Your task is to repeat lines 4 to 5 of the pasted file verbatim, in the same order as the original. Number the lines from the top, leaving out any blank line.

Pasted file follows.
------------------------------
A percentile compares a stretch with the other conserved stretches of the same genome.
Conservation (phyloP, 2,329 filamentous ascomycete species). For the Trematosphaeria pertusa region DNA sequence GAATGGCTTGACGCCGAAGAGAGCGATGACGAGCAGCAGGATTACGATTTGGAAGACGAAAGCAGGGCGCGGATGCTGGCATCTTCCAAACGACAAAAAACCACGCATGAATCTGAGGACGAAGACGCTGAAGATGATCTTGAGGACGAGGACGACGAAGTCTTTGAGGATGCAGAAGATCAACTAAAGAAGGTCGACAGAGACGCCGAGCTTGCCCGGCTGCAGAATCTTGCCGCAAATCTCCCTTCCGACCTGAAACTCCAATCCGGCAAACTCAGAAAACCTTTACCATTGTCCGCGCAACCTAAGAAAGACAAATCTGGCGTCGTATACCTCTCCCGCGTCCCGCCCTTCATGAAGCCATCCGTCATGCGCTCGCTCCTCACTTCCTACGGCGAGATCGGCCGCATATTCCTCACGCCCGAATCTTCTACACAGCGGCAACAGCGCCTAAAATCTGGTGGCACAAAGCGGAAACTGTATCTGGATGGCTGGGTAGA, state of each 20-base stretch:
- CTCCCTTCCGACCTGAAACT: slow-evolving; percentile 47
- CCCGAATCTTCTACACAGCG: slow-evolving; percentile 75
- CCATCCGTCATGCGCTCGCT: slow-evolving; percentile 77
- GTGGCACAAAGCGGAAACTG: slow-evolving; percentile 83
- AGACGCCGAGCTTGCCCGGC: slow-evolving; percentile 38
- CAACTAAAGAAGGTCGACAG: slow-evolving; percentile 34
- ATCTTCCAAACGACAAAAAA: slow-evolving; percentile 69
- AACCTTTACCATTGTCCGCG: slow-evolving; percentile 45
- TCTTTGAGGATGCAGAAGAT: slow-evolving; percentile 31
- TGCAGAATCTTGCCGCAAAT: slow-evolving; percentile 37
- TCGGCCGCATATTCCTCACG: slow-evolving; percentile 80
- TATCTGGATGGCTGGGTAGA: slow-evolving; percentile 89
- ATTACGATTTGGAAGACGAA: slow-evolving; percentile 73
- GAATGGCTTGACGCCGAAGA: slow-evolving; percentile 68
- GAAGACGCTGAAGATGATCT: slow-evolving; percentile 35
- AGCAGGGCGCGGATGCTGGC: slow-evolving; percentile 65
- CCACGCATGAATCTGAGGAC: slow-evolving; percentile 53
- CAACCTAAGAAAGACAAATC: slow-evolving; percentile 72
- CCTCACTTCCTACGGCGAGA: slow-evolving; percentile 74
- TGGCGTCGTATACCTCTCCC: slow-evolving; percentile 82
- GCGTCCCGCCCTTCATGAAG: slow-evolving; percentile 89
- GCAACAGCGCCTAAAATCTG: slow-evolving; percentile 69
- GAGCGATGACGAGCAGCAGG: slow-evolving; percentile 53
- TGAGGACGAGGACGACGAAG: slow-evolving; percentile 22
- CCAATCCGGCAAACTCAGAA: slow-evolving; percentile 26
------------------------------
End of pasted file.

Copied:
- CCCGAATCTTCTACACAGCG: slow-evolving; percentile 75
- CCATCCGTCATGCGCTCGCT: slow-evolving; percentile 77